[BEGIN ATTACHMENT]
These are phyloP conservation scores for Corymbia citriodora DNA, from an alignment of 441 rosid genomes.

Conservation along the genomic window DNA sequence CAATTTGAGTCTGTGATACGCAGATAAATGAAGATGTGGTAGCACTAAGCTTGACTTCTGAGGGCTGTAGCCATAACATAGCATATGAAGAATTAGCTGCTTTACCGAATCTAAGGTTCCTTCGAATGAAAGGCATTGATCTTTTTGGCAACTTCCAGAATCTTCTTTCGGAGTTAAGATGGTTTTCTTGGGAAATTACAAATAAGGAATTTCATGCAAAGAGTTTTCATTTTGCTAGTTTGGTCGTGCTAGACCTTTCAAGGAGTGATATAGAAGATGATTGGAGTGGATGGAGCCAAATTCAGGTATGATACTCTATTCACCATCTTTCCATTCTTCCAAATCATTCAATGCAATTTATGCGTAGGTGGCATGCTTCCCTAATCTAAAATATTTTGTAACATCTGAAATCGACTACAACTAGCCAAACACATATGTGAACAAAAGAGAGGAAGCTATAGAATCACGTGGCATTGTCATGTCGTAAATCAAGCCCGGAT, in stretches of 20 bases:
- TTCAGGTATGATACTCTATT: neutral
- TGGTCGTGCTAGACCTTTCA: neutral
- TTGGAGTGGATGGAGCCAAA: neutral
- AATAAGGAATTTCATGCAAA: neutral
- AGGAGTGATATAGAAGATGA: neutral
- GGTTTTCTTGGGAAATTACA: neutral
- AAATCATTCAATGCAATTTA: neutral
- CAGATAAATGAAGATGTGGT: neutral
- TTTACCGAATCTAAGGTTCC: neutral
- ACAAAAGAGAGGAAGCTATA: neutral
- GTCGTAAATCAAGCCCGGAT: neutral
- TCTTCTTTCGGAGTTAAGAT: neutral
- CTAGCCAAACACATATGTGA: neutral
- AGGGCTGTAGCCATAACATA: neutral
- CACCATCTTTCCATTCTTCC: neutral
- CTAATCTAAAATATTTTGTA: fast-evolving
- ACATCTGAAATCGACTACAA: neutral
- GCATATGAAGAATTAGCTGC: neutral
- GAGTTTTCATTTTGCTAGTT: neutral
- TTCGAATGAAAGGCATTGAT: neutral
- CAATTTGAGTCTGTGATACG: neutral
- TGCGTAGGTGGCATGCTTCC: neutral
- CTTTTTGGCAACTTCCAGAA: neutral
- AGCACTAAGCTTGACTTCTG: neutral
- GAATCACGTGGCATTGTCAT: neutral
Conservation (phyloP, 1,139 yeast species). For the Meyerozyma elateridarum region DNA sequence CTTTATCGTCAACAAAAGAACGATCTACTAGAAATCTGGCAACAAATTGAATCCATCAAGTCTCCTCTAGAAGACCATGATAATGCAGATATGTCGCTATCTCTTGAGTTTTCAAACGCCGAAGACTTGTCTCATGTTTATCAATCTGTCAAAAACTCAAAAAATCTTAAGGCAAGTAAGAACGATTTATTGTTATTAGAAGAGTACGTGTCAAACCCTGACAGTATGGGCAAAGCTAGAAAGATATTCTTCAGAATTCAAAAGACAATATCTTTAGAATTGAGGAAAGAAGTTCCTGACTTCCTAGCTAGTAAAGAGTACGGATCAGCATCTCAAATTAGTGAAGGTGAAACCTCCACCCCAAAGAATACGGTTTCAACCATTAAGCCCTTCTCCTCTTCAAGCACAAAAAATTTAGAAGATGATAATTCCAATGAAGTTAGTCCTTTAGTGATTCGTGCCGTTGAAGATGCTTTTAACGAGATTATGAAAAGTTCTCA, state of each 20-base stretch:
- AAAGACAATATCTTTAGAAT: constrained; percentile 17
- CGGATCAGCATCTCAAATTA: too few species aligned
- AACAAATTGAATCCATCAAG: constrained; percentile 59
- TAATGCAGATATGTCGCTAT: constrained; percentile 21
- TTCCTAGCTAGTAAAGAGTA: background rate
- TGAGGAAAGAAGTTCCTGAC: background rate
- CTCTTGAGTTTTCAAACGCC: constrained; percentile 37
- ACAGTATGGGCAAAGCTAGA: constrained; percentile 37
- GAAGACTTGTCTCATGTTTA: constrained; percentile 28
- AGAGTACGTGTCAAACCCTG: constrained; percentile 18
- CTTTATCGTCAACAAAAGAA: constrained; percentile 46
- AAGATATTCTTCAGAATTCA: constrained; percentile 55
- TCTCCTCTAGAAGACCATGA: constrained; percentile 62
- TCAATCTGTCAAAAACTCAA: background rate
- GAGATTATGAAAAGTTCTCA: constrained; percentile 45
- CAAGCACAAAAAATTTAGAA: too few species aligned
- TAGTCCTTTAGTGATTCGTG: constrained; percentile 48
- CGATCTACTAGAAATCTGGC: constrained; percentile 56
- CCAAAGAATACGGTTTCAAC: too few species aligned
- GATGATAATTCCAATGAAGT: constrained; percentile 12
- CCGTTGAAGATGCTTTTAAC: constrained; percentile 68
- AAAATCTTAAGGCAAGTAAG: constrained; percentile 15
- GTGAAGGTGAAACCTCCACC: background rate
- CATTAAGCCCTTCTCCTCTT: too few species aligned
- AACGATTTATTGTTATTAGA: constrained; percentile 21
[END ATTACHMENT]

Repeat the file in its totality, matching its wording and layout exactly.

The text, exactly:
These are phyloP conservation scores for Corymbia citriodora DNA, from an alignment of 441 rosid genomes.

Conservation along the genomic window DNA sequence CAATTTGAGTCTGTGATACGCAGATAAATGAAGATGTGGTAGCACTAAGCTTGACTTCTGAGGGCTGTAGCCATAACATAGCATATGAAGAATTAGCTGCTTTACCGAATCTAAGGTTCCTTCGAATGAAAGGCATTGATCTTTTTGGCAACTTCCAGAATCTTCTTTCGGAGTTAAGATGGTTTTCTTGGGAAATTACAAATAAGGAATTTCATGCAAAGAGTTTTCATTTTGCTAGTTTGGTCGTGCTAGACCTTTCAAGGAGTGATATAGAAGATGATTGGAGTGGATGGAGCCAAATTCAGGTATGATACTCTATTCACCATCTTTCCATTCTTCCAAATCATTCAATGCAATTTATGCGTAGGTGGCATGCTTCCCTAATCTAAAATATTTTGTAACATCTGAAATCGACTACAACTAGCCAAACACATATGTGAACAAAAGAGAGGAAGCTATAGAATCACGTGGCATTGTCATGTCGTAAATCAAGCCCGGAT, in stretches of 20 bases:
- TTCAGGTATGATACTCTATT: neutral
- TGGTCGTGCTAGACCTTTCA: neutral
- TTGGAGTGGATGGAGCCAAA: neutral
- AATAAGGAATTTCATGCAAA: neutral
- AGGAGTGATATAGAAGATGA: neutral
- GGTTTTCTTGGGAAATTACA: neutral
- AAATCATTCAATGCAATTTA: neutral
- CAGATAAATGAAGATGTGGT: neutral
- TTTACCGAATCTAAGGTTCC: neutral
- ACAAAAGAGAGGAAGCTATA: neutral
- GTCGTAAATCAAGCCCGGAT: neutral
- TCTTCTTTCGGAGTTAAGAT: neutral
- CTAGCCAAACACATATGTGA: neutral
- AGGGCTGTAGCCATAACATA: neutral
- CACCATCTTTCCATTCTTCC: neutral
- CTAATCTAAAATATTTTGTA: fast-evolving
- ACATCTGAAATCGACTACAA: neutral
- GCATATGAAGAATTAGCTGC: neutral
- GAGTTTTCATTTTGCTAGTT: neutral
- TTCGAATGAAAGGCATTGAT: neutral
- CAATTTGAGTCTGTGATACG: neutral
- TGCGTAGGTGGCATGCTTCC: neutral
- CTTTTTGGCAACTTCCAGAA: neutral
- AGCACTAAGCTTGACTTCTG: neutral
- GAATCACGTGGCATTGTCAT: neutral
Conservation (phyloP, 1,139 yeast species). For the Meyerozyma elateridarum region DNA sequence CTTTATCGTCAACAAAAGAACGATCTACTAGAAATCTGGCAACAAATTGAATCCATCAAGTCTCCTCTAGAAGACCATGATAATGCAGATATGTCGCTATCTCTTGAGTTTTCAAACGCCGAAGACTTGTCTCATGTTTATCAATCTGTCAAAAACTCAAAAAATCTTAAGGCAAGTAAGAACGATTTATTGTTATTAGAAGAGTACGTGTCAAACCCTGACAGTATGGGCAAAGCTAGAAAGATATTCTTCAGAATTCAAAAGACAATATCTTTAGAATTGAGGAAAGAAGTTCCTGACTTCCTAGCTAGTAAAGAGTACGGATCAGCATCTCAAATTAGTGAAGGTGAAACCTCCACCCCAAAGAATACGGTTTCAACCATTAAGCCCTTCTCCTCTTCAAGCACAAAAAATTTAGAAGATGATAATTCCAATGAAGTTAGTCCTTTAGTGATTCGTGCCGTTGAAGATGCTTTTAACGAGATTATGAAAAGTTCTCA, state of each 20-base stretch:
- AAAGACAATATCTTTAGAAT: constrained; percentile 17
- CGGATCAGCATCTCAAATTA: too few species aligned
- AACAAATTGAATCCATCAAG: constrained; percentile 59
- TAATGCAGATATGTCGCTAT: constrained; percentile 21
- TTCCTAGCTAGTAAAGAGTA: background rate
- TGAGGAAAGAAGTTCCTGAC: background rate
- CTCTTGAGTTTTCAAACGCC: constrained; percentile 37
- ACAGTATGGGCAAAGCTAGA: constrained; percentile 37
- GAAGACTTGTCTCATGTTTA: constrained; percentile 28
- AGAGTACGTGTCAAACCCTG: constrained; percentile 18
- CTTTATCGTCAACAAAAGAA: constrained; percentile 46
- AAGATATTCTTCAGAATTCA: constrained; percentile 55
- TCTCCTCTAGAAGACCATGA: constrained; percentile 62
- TCAATCTGTCAAAAACTCAA: background rate
- GAGATTATGAAAAGTTCTCA: constrained; percentile 45
- CAAGCACAAAAAATTTAGAA: too few species aligned
- TAGTCCTTTAGTGATTCGTG: constrained; percentile 48
- CGATCTACTAGAAATCTGGC: constrained; percentile 56
- CCAAAGAATACGGTTTCAAC: too few species aligned
- GATGATAATTCCAATGAAGT: constrained; percentile 12
- CCGTTGAAGATGCTTTTAAC: constrained; percentile 68
- AAAATCTTAAGGCAAGTAAG: constrained; percentile 15
- GTGAAGGTGAAACCTCCACC: background rate
- CATTAAGCCCTTCTCCTCTT: too few species aligned
- AACGATTTATTGTTATTAGA: constrained; percentile 21